The term regulated currency in finance is used to refer to a type of currency whose value is under government controls as opposed to free currencies. Restricted currencies, therefore, act as one of the foreign exchange controls that a government imposes on the foreign exchange activities that are carried out within its borders, mainly to manage their economies. The following are the main reasons why governments control the value of restricted currencies.
1. Guarantee currency stability
Governments regulate the price of restricted currencies for the same reason they react to the majority of the currency control techniques which is to ensure that there is stability in the future value of the currency in question. Without such interventions, the value of the currency would undergo numerous value fluctuations. Such a case might have damaging consequences on the economy, especially in developing countries. To protect the economy from these undesirable fluctuations, the government might impose currency restrictions.
2. Prevent devaluation of the currency
This reason applies when the country is facing an economic crisis, and the currency is threatened to lose its value drastically. Devaluation, therefore, is a situation where the value of the currency falls beyond a reasonable amount. The value of any given currency depends on the demand and the supply of the currency. You can, however, use the most recent pound to dollar conversion tool that enables you to compare the live interbank currency rate with competitive travel exchange rates within Forex markets. If the demand for the currency is high, the value appreciates, but when the supply is much higher than the demand, the currency consequently loses value. As a result, the government might intervene by preventing the Forex merchants from selling a particular currency to reduce the supply of the currency and consequently increasing the value.
3. Preventing capital flight
Capital flight is a scheme by the government aimed at protecting the investments within the country by controlling the behavior of investors. Capital flight can be used to refer to a situation where capital from the country is being transferred in considerable amounts to be invested elsewhere. Capital flight can cause the economy of a country to collapse. Think of a situation where all the forex traders and the real estate investors, for example, decide to sell their property and leave the country. This could potentially damage the economy of the country. However, before moving the capital, investors have to convert their currency from the local currency to move it to a foreign market. Thus, through restricting their conversation, the government can then prevent these investors from walking away with their wealth and damaging their economy.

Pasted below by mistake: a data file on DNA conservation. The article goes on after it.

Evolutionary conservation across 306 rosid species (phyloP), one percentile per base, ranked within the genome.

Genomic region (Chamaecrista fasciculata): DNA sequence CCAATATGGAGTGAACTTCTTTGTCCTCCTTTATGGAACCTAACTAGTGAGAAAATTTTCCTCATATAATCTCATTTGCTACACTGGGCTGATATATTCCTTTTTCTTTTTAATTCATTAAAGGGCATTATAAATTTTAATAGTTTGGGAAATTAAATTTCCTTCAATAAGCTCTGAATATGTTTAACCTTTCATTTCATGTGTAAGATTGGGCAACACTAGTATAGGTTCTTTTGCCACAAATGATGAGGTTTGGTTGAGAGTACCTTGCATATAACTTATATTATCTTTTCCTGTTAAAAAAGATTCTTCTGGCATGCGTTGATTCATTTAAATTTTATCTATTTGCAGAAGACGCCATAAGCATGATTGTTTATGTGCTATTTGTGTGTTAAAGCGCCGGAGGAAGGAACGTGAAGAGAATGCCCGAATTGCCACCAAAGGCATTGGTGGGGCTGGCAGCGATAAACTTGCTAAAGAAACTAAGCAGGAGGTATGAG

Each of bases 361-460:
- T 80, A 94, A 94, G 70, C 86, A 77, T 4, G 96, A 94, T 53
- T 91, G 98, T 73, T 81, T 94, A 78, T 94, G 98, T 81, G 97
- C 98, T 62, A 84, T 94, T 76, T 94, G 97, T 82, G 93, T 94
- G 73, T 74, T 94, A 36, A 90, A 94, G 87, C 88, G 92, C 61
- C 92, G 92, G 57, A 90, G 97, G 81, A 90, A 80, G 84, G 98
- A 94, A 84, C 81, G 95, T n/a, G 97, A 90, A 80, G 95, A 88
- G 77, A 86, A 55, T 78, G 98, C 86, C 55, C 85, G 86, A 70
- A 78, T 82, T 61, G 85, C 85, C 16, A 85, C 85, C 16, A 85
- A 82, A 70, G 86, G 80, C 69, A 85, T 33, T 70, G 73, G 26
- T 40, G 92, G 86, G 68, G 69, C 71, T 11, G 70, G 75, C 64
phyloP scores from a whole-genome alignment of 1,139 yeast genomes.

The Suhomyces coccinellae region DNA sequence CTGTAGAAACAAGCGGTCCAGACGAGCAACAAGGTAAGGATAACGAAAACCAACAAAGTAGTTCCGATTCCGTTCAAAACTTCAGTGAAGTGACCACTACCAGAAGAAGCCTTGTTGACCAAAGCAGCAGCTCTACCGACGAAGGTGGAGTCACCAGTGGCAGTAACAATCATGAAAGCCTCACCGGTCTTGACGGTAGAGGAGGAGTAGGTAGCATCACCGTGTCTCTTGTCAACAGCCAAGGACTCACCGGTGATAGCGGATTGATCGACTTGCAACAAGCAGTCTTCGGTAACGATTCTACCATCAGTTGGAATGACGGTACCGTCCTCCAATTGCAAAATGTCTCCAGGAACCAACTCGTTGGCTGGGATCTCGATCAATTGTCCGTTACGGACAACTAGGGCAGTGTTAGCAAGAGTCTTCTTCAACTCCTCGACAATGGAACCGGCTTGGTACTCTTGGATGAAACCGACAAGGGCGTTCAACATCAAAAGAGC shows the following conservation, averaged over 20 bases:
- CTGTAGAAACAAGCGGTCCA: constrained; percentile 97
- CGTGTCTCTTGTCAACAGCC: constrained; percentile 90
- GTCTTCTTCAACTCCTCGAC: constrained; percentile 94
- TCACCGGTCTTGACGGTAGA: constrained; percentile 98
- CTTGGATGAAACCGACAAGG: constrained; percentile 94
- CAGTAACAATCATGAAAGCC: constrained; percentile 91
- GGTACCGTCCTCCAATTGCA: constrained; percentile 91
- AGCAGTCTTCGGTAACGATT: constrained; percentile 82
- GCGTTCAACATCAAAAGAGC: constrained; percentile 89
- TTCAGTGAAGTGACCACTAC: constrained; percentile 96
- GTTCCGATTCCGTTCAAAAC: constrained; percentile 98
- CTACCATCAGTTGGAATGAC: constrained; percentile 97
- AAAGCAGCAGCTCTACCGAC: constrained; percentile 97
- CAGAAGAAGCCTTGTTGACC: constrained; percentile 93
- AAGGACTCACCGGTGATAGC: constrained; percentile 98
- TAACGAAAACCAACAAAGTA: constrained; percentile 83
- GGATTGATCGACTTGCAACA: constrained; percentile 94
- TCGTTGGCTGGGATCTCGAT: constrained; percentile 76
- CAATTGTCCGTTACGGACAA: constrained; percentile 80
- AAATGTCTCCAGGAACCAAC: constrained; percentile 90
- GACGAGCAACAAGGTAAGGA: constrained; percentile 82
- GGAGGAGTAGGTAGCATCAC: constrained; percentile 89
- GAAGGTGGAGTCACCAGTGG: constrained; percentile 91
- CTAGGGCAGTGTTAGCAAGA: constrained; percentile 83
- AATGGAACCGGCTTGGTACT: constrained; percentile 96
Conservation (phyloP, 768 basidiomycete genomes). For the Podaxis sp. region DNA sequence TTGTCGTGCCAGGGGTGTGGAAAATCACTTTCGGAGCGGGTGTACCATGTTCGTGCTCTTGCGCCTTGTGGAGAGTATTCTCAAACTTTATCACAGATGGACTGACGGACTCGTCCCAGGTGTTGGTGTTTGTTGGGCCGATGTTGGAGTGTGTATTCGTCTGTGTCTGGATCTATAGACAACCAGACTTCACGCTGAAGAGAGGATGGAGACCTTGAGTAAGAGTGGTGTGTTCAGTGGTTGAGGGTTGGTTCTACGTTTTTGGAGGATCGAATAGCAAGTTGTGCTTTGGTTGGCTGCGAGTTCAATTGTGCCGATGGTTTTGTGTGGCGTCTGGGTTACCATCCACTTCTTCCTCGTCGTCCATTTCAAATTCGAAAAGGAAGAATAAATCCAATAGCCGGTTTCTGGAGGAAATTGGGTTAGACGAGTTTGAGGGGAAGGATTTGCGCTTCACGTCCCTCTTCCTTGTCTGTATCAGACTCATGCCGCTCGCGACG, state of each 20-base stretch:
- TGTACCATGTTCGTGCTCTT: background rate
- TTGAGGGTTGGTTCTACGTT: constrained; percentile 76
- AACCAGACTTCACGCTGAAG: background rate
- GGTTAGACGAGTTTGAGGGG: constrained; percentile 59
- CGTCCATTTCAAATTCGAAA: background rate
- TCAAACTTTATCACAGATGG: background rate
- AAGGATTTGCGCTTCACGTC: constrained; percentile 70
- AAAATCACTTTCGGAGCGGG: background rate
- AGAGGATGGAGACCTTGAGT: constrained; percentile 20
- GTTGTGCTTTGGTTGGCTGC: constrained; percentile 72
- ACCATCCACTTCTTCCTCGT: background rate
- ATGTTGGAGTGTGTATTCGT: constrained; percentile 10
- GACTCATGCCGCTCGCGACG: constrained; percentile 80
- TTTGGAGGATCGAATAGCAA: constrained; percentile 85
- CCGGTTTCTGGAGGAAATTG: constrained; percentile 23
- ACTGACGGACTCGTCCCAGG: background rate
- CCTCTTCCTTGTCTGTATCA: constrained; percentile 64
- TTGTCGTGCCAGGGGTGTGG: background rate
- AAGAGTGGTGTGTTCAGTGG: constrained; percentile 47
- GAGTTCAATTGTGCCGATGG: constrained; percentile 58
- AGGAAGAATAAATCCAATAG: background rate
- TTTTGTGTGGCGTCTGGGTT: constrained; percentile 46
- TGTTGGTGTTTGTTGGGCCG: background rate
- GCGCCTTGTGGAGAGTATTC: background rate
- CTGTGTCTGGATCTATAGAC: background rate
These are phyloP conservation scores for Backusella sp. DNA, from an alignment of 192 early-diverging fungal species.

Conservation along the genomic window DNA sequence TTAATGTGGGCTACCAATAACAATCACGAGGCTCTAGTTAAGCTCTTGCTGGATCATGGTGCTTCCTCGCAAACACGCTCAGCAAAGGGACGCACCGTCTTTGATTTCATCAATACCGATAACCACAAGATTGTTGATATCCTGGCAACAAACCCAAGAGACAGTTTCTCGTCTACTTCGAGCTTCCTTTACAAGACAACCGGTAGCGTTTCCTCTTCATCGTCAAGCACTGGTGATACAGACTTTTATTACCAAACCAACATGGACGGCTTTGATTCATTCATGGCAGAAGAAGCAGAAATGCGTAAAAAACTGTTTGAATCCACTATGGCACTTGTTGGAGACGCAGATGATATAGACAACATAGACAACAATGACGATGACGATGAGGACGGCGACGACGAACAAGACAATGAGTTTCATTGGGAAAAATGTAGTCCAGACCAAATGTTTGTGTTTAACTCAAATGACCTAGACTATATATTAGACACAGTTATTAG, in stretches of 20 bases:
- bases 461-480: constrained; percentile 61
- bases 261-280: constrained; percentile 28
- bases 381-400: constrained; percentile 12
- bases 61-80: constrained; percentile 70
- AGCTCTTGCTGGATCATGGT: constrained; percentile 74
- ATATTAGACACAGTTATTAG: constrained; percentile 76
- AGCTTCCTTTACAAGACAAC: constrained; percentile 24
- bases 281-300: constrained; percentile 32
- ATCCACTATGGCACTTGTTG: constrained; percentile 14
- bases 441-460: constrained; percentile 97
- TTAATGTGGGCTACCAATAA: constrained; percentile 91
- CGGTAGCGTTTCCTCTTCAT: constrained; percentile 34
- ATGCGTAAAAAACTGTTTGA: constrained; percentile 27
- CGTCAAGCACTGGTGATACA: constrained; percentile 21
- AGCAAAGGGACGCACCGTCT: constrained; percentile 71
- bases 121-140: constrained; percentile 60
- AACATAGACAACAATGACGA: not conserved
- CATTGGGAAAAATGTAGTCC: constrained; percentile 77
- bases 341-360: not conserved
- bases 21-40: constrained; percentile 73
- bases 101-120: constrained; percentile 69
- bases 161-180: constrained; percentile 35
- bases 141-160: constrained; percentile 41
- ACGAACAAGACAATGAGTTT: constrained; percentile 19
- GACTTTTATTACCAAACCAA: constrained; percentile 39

4. Political reasons
In some cases, governments might restrict their currencies as an aim to help strengthen a particular political relationship or to prevent their citizens from doing business in a specific nation. Further still, this could be carried out as a form of sanction aimed at restricting a particular country from carrying out business with its citizens. Examples of such political reasons include the restrictive currencies in Cuba, Venezuela, and North Korea. In such situations, the political implications are considered more than the economic consequences. Most countries during the '80s and '90s had some sort of currency restrictions to their currency. These restrictions have since been abandoned as the free market kept spreading all over the world with globalization trends.
These reasons show that governments restrict currencies over a variety of reasons which range from both economic to political reasons. In most cases, this relates to the type of restriction that the government has laid on the currency. The government might enact the restriction in several ways through; prohibiting the citizens or limiting them from possessing foreign currency; setting predetermined exchange rates on currency as opposed to letting the price be naturally determined from the market; prohibiting or reducing the forex exchange trade. The government might increase the requirements met by forex traders and reduce the issuance of permits for the trade to ensure the exchange business is at its minimum. The government could prohibit or minimize the use of foreign currency to do business inside the country; the government can place a limit on the amount of money that an individual can send or receive from a foreign country.
These restrictions would have varying effects on the economy and consequently on the value of the currency. Depending on their main reason for restrictions, the government chooses the most appropriate means of restraint to impose on the currency.